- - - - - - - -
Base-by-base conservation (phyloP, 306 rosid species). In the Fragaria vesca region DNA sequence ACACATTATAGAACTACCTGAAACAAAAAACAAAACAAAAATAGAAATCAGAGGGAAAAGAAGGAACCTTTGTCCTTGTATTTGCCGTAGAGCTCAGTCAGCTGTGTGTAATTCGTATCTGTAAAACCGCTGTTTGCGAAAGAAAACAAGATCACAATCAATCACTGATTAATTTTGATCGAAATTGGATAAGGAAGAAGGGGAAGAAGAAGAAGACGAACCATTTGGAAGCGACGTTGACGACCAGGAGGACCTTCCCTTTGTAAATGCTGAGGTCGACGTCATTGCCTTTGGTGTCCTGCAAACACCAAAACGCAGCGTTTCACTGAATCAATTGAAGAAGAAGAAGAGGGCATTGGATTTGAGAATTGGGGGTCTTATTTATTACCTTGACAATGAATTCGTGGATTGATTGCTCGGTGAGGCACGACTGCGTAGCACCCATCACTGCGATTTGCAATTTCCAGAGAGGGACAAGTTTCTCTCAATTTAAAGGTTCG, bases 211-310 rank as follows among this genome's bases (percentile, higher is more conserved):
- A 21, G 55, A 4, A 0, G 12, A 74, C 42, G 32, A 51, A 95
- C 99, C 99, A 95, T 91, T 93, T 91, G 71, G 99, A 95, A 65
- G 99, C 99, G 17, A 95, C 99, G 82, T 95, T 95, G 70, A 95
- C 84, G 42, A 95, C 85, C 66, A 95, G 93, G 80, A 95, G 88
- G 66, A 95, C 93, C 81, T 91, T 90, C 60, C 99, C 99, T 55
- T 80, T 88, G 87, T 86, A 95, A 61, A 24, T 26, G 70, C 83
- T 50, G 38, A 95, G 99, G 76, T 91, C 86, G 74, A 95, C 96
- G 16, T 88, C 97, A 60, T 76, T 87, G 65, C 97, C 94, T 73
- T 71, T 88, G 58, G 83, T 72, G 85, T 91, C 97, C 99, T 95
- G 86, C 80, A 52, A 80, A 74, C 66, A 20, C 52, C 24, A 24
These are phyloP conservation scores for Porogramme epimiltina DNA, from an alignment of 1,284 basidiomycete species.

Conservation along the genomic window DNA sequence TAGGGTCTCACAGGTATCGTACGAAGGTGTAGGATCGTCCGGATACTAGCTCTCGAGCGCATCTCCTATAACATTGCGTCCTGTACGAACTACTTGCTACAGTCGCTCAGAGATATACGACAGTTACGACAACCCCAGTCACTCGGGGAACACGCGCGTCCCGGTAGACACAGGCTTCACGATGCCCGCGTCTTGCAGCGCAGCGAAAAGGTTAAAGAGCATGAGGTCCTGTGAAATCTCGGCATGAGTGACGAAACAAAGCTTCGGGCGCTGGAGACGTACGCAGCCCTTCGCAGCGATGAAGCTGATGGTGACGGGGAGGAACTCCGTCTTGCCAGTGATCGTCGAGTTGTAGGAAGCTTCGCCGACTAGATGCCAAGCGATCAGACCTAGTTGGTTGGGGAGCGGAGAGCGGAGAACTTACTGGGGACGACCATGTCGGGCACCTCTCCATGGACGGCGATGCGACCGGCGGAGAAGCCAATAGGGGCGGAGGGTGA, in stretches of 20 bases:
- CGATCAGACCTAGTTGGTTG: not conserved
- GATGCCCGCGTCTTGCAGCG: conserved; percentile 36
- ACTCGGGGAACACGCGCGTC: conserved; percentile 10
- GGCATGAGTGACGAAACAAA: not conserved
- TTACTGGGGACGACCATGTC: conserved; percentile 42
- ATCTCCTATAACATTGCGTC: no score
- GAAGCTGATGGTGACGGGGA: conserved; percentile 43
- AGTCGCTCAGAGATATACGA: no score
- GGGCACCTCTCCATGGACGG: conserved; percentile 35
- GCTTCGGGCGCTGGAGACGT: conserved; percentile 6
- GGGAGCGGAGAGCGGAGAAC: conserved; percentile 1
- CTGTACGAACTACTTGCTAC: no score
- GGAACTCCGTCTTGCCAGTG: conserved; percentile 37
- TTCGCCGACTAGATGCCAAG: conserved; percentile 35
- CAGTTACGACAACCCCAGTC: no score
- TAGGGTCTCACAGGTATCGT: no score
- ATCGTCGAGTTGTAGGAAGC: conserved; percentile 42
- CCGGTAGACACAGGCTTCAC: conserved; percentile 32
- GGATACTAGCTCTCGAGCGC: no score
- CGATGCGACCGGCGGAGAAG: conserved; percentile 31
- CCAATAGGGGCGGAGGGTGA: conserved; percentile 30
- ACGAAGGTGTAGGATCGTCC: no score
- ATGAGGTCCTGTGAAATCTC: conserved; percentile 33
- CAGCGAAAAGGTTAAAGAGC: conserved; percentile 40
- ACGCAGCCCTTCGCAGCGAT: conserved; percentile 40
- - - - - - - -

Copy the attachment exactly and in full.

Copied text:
Base-by-base conservation (phyloP, 306 rosid species). In the Fragaria vesca region DNA sequence ACACATTATAGAACTACCTGAAACAAAAAACAAAACAAAAATAGAAATCAGAGGGAAAAGAAGGAACCTTTGTCCTTGTATTTGCCGTAGAGCTCAGTCAGCTGTGTGTAATTCGTATCTGTAAAACCGCTGTTTGCGAAAGAAAACAAGATCACAATCAATCACTGATTAATTTTGATCGAAATTGGATAAGGAAGAAGGGGAAGAAGAAGAAGACGAACCATTTGGAAGCGACGTTGACGACCAGGAGGACCTTCCCTTTGTAAATGCTGAGGTCGACGTCATTGCCTTTGGTGTCCTGCAAACACCAAAACGCAGCGTTTCACTGAATCAATTGAAGAAGAAGAAGAGGGCATTGGATTTGAGAATTGGGGGTCTTATTTATTACCTTGACAATGAATTCGTGGATTGATTGCTCGGTGAGGCACGACTGCGTAGCACCCATCACTGCGATTTGCAATTTCCAGAGAGGGACAAGTTTCTCTCAATTTAAAGGTTCG, bases 211-310 rank as follows among this genome's bases (percentile, higher is more conserved):
- A 21, G 55, A 4, A 0, G 12, A 74, C 42, G 32, A 51, A 95
- C 99, C 99, A 95, T 91, T 93, T 91, G 71, G 99, A 95, A 65
- G 99, C 99, G 17, A 95, C 99, G 82, T 95, T 95, G 70, A 95
- C 84, G 42, A 95, C 85, C 66, A 95, G 93, G 80, A 95, G 88
- G 66, A 95, C 93, C 81, T 91, T 90, C 60, C 99, C 99, T 55
- T 80, T 88, G 87, T 86, A 95, A 61, A 24, T 26, G 70, C 83
- T 50, G 38, A 95, G 99, G 76, T 91, C 86, G 74, A 95, C 96
- G 16, T 88, C 97, A 60, T 76, T 87, G 65, C 97, C 94, T 73
- T 71, T 88, G 58, G 83, T 72, G 85, T 91, C 97, C 99, T 95
- G 86, C 80, A 52, A 80, A 74, C 66, A 20, C 52, C 24, A 24
These are phyloP conservation scores for Porogramme epimiltina DNA, from an alignment of 1,284 basidiomycete species.

Conservation along the genomic window DNA sequence TAGGGTCTCACAGGTATCGTACGAAGGTGTAGGATCGTCCGGATACTAGCTCTCGAGCGCATCTCCTATAACATTGCGTCCTGTACGAACTACTTGCTACAGTCGCTCAGAGATATACGACAGTTACGACAACCCCAGTCACTCGGGGAACACGCGCGTCCCGGTAGACACAGGCTTCACGATGCCCGCGTCTTGCAGCGCAGCGAAAAGGTTAAAGAGCATGAGGTCCTGTGAAATCTCGGCATGAGTGACGAAACAAAGCTTCGGGCGCTGGAGACGTACGCAGCCCTTCGCAGCGATGAAGCTGATGGTGACGGGGAGGAACTCCGTCTTGCCAGTGATCGTCGAGTTGTAGGAAGCTTCGCCGACTAGATGCCAAGCGATCAGACCTAGTTGGTTGGGGAGCGGAGAGCGGAGAACTTACTGGGGACGACCATGTCGGGCACCTCTCCATGGACGGCGATGCGACCGGCGGAGAAGCCAATAGGGGCGGAGGGTGA, in stretches of 20 bases:
- CGATCAGACCTAGTTGGTTG: not conserved
- GATGCCCGCGTCTTGCAGCG: conserved; percentile 36
- ACTCGGGGAACACGCGCGTC: conserved; percentile 10
- GGCATGAGTGACGAAACAAA: not conserved
- TTACTGGGGACGACCATGTC: conserved; percentile 42
- ATCTCCTATAACATTGCGTC: no score
- GAAGCTGATGGTGACGGGGA: conserved; percentile 43
- AGTCGCTCAGAGATATACGA: no score
- GGGCACCTCTCCATGGACGG: conserved; percentile 35
- GCTTCGGGCGCTGGAGACGT: conserved; percentile 6
- GGGAGCGGAGAGCGGAGAAC: conserved; percentile 1
- CTGTACGAACTACTTGCTAC: no score
- GGAACTCCGTCTTGCCAGTG: conserved; percentile 37
- TTCGCCGACTAGATGCCAAG: conserved; percentile 35
- CAGTTACGACAACCCCAGTC: no score
- TAGGGTCTCACAGGTATCGT: no score
- ATCGTCGAGTTGTAGGAAGC: conserved; percentile 42
- CCGGTAGACACAGGCTTCAC: conserved; percentile 32
- GGATACTAGCTCTCGAGCGC: no score
- CGATGCGACCGGCGGAGAAG: conserved; percentile 31
- CCAATAGGGGCGGAGGGTGA: conserved; percentile 30
- ACGAAGGTGTAGGATCGTCC: no score
- ATGAGGTCCTGTGAAATCTC: conserved; percentile 33
- CAGCGAAAAGGTTAAAGAGC: conserved; percentile 40
- ACGCAGCCCTTCGCAGCGAT: conserved; percentile 40